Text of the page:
Dinner at Chef’s Table at Lebua
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The restaurants where Chef Vincent Thierry trained his classical French cooking reads like the Who is Who in France. From Le Cinq to Alain Ducasse, he has been everywhere. For now 14 years he cooks in Asia and achieved three stars in Le Caprice in Hong Kong before moving to open the Chef’s Table at the Lebua. This former office tower houses now lots of restaurants and bars and is swiftly becoming the epicentre of fine dining in Bangkok.
The restaurant is stunning. Former round balconies were converted into small lounges which each table overlooking the kitchen which is in the center of the restaurant while having its own privacy, a great accomplishment.
The kitchen is a low circle with a enormous dome over it which houses the ventilation and creates a beautiful structure.
My friend Peter aka @growingboy was there in April of this year and raved about the food, so my expectations were as high as the 62nd floor on which the restaurant is located. The cuisine is classic French, about 80% locally sourced and perfectly executed. The dishes all show there heritage but at the same time are somewhat simplified. There are fewer flavours on the plate, it comes across as restrained and focused. Instead the Chef plays with texture and acidity.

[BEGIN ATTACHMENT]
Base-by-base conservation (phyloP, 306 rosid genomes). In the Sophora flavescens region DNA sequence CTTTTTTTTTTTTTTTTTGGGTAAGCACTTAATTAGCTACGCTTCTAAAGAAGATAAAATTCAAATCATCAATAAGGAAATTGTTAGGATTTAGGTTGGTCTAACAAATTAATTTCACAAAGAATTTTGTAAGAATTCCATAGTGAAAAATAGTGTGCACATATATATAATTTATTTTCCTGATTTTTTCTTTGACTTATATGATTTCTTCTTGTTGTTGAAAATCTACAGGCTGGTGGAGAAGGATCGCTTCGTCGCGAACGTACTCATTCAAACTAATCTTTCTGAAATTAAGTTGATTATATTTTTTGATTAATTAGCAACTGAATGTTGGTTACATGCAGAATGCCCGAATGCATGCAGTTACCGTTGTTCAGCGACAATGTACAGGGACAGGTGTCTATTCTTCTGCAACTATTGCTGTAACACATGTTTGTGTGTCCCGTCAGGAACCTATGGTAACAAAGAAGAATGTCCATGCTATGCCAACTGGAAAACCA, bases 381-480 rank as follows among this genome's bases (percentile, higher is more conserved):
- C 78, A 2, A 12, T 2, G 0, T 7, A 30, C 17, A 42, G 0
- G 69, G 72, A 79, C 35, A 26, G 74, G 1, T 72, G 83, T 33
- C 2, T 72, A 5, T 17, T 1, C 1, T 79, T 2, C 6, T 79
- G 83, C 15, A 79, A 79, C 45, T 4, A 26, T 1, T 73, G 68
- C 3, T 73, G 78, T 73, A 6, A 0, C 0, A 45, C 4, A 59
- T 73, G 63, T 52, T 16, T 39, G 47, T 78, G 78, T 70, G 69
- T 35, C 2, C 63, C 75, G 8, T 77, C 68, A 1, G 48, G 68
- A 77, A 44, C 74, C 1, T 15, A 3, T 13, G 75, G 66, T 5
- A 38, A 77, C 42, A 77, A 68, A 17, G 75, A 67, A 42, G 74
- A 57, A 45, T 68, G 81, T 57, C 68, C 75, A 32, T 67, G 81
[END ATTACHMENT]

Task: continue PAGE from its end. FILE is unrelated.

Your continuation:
Case in point is my favourite dish, the sea urchin. Served in a bowl resembling a sea urchin shell, it combines the sea urchin with cauliflower, eggs and saffron. This creates a wonderful play with the crunchy texture of the cauliflower and softness of the sea urchin while at the same time setting the sweetness of the sea urchin against the acidity of the cauliflower and saffron.
Similarly the Foie Gras, perfectly cleaned and cooked to perfection, it is covered with a bed of Citrus mosaic. Here again, sweetness against acidity, softness against crunchiness, all served in an emulsion of Fondant Carrots.
The meat course, a duo of Chalans duck breast and the leg in an artichoke purée, was as good as it gets. The breast almost raw, a wonderful flavour but still enough bite so you know you are eating a duck.
This is French dining at its best. I would be not surprised if this place enters very high this year's Guide Michelin.